5.30 pm Project Space Leeds: Pieces of Eight
6.15 pm Leeds Art Gallery: Art in our Time – 100 Years of Collecting by Leeds Art Fund
6.45 pm Henry Moore Institute: Michael Dean: Government
Meet at Project Space Leeds at 5.30 pm or join us at any of the venues along the way. For more information please contact firstname.lastname@example.org or 0113 343 2718.
Booking isn’t required but please contact us in advance if you have any access requirements as accessibility of venues varies.
More about the exhibitions
Pieces of Eight – Project Space Leeds
Featuring work by Andy Abbott, Ian Balch, Sam Belinfante,
Erini Boukla, Cecilia Grönberg and Jonas (J) Magnusson, Hui-Hsuan Hsu, Maija Närhinen, Annica Karlsson Rixon. Pieces of Eight brings together work in film, photography, sculpture, drawing, installation and book form, arising from research-let practices, by artists who have recently graduated or are currently engaged in PhD study.
The exhibition places emphasis on the quality of the work, its ability to communicate in the context of a group show, and on the question ‘what makes a good exhibition?’ in the context of research-led practice.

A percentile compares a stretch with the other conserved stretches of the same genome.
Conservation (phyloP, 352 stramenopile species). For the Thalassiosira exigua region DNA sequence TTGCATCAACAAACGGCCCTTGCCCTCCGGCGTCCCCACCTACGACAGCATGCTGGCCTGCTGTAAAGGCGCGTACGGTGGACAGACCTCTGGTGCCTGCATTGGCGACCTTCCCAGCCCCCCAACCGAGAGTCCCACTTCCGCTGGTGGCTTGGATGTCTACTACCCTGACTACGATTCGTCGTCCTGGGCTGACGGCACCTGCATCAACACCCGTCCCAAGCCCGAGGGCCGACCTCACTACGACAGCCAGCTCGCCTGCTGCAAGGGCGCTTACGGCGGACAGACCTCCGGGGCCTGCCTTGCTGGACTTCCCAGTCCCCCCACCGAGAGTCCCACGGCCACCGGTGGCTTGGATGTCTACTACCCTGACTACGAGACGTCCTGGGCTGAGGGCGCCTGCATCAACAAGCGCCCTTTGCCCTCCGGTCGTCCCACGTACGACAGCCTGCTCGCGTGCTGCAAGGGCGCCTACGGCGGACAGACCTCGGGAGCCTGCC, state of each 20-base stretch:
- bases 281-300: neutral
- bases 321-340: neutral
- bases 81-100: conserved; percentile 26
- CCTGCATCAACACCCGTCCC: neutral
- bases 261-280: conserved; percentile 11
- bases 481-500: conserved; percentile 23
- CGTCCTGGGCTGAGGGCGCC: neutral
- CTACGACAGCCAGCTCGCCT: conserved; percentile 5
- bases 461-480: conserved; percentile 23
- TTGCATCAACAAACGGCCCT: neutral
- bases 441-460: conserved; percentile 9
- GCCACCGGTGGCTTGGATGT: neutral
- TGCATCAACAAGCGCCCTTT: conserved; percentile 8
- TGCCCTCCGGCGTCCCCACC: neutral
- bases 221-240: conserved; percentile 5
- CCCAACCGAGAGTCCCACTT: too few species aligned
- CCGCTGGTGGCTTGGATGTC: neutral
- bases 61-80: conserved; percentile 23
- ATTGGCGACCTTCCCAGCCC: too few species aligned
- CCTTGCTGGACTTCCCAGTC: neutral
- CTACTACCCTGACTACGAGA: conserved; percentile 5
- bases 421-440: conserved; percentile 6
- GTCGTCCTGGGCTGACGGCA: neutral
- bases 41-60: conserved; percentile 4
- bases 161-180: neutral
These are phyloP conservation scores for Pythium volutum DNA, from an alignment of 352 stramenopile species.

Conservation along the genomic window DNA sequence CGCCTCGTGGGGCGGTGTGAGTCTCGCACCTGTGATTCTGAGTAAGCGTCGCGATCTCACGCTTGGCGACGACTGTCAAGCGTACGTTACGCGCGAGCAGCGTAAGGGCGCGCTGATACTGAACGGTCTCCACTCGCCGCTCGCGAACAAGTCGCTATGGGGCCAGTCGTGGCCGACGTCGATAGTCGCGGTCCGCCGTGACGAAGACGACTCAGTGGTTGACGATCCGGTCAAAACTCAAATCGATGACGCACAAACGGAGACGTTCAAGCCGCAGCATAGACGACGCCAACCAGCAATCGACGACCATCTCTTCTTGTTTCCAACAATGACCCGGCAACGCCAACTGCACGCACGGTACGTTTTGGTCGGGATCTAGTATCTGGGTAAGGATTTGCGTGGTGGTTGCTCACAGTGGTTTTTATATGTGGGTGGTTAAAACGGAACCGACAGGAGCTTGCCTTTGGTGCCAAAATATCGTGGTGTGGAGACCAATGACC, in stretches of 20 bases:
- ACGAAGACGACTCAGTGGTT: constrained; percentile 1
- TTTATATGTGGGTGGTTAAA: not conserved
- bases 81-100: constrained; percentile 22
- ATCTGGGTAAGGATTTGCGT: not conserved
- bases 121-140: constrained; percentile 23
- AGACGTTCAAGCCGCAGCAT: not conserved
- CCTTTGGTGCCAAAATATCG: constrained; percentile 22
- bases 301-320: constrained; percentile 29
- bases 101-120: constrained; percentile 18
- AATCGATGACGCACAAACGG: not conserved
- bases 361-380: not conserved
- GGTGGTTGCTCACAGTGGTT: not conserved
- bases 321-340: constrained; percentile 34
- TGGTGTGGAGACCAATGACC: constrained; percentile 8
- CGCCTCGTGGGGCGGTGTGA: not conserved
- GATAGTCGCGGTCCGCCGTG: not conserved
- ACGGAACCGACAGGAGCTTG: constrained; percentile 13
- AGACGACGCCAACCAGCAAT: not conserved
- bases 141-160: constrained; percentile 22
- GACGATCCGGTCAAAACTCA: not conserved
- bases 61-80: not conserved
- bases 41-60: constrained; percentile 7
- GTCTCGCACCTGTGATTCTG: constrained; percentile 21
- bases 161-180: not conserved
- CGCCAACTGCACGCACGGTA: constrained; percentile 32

Art in our Time – 100 Years of Collecting by Leeds Art Fund – Leeds Art Gallery
The organisation responsible for some of the most significant works of art in the collections of Leeds Museums & Galleries this year celebrates 100 years of collecting with a new exhibition, entitled ‘Art in Our Time’. The exhibition brings together for the first time paintings and sculpture acquired by one of the UK’s oldest regional supporting agencies for the visual arts, that have made such a significant contribution to what is recognised as one of the best collections of fine and decorative arts in Britain. Leeds Art Fund continues to make an important financial contribution to the work of Leeds Museums and Galleries supporting new acquisitions and our exhibition programme.
Michael Dean: Government – Henry Moore Institute
Michael Dean’s sculptures are either the perfect size to be carried or quote their surrounding architecture where they are then to be found lurking, propped against gallery walls. Made from cast concrete, the surfaces are veined and ridged, offering invitations to be touched. Tactility is an essential sculptural quality for Dean – he wishes us to first ‘touch with the eyes, and then allow ourselves to touch with the hand’.
Single, precise words are always the starting point for Michael Dean. His sculptures spell out their titles in an abstracted typography; here at the Institute the words he uses are government, yes, no, education, health and home. The term ‘government’ refers to the way human conduct is regulated. Dean is interested in how impersonal systems rapidly become personal when their direct impact rubs up against everyday experience.